Up to speed
The world keeps turning. Here’s a roundup of what’s happening from the Associated Press.
YOSEMITE NATIONAL PARK, Calif. — Yosemite National Park officials said Thursday they have no plans to add new warning signs or other protections to the area where three young people were swept over a 317-foot waterfall this week.
Witnesses say the three hikers ignored warnings and climbed guard railing at the top of Vernal Fall on Tuesday to wade into the Merced River several dozen feet from the water's drop.
One woman slipped, and two men fell in while trying to save her. Yosemite spokesman Scott Gediman says the site’s railing and single sign are adequate and it’s the visitor’s responsibility to exercise judgment and caution when near any cliff.
ATLANTA — Georgia’s attorney general moved to halt the videotaping of an execution scheduled for Thursday night, which could become the first known video recording of a U.S. execution since 1992.
State prosecutors on Thursday asked a state judge in Butts County for permission to appeal her ruling allowing the video recording to the Georgia Supreme Court.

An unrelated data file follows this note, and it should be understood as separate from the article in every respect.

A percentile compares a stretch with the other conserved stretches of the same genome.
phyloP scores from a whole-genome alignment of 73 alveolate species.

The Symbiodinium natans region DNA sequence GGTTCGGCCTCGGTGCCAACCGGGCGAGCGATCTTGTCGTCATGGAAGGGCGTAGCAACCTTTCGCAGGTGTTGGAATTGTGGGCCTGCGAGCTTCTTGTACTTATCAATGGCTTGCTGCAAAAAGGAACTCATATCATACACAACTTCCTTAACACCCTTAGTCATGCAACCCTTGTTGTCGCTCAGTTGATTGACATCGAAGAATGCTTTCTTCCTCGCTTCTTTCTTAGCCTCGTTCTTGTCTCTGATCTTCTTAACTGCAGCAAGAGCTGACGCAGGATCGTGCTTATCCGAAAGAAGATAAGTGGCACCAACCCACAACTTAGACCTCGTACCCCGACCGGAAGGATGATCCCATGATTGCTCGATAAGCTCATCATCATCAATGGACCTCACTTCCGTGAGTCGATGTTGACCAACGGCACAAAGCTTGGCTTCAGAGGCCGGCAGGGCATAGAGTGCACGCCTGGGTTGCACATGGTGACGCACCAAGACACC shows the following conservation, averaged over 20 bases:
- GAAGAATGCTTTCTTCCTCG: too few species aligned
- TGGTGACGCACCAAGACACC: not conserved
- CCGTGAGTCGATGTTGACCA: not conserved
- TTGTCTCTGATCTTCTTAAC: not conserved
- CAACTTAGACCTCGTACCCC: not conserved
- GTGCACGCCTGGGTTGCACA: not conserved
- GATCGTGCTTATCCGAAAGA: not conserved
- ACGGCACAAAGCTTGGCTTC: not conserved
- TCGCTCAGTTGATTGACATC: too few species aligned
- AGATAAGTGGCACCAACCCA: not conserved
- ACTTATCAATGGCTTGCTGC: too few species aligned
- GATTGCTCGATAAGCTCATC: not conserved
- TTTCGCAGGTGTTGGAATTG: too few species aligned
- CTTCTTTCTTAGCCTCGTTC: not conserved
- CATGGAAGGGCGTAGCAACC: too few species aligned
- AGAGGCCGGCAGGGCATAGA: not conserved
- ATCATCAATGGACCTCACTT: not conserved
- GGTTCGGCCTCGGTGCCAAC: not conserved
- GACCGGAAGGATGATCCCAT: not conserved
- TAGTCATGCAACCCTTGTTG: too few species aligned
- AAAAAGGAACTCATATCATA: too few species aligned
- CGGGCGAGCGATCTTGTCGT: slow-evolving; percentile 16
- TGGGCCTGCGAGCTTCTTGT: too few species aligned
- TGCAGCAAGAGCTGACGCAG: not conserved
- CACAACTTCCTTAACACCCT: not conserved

The state’s top court on Wednesday had let the lower court's ruling stand, citing a procedural error by the state. The court held the state had not moved through the proper channels to appeal.
BERLIN — The bones of Adolf Hitler’s deputy Rudolf Hess were exhumed under cover of darkness, burned and secretly scattered at sea after his grave became a shrine for thousands of neo-Nazis, a cemetery official said Thursday.
Workers removed Hess’ remains from his family’s plot with the permission of his relatives, cremated the bones and dispersed them before dawn on Wednesday, said Andreas Fabel, a cemetery administrator in the Bavarian town of Wunsiedel.
Hess was captured in 1941 when he parachuted into Scotland saying he wanted to negotiate peace between Britain and Germany.
SAN DIEGO — Calling all superheroes, zombies, space aliens, comic-book lovers and kids of all ages: Comic-Con is here.
The pop-culture convention, which annually draws thousands of costumed fans to San Diego, began Thursday, but the die-hards (and those with weekend-long passes) were getting a peek at the colorful convention floor on Wednesday night
The line for badges to access the festival was already wrapped around the San Diego Convention Center by Wednesday afternoon.
Upon receiving their passes, conventioneers perused a 192-page event guide and toted oversized loot bags emblazoned with “The Justice League” as they milled about the streets of downtown San Diego in anticipation of the festival’s opening.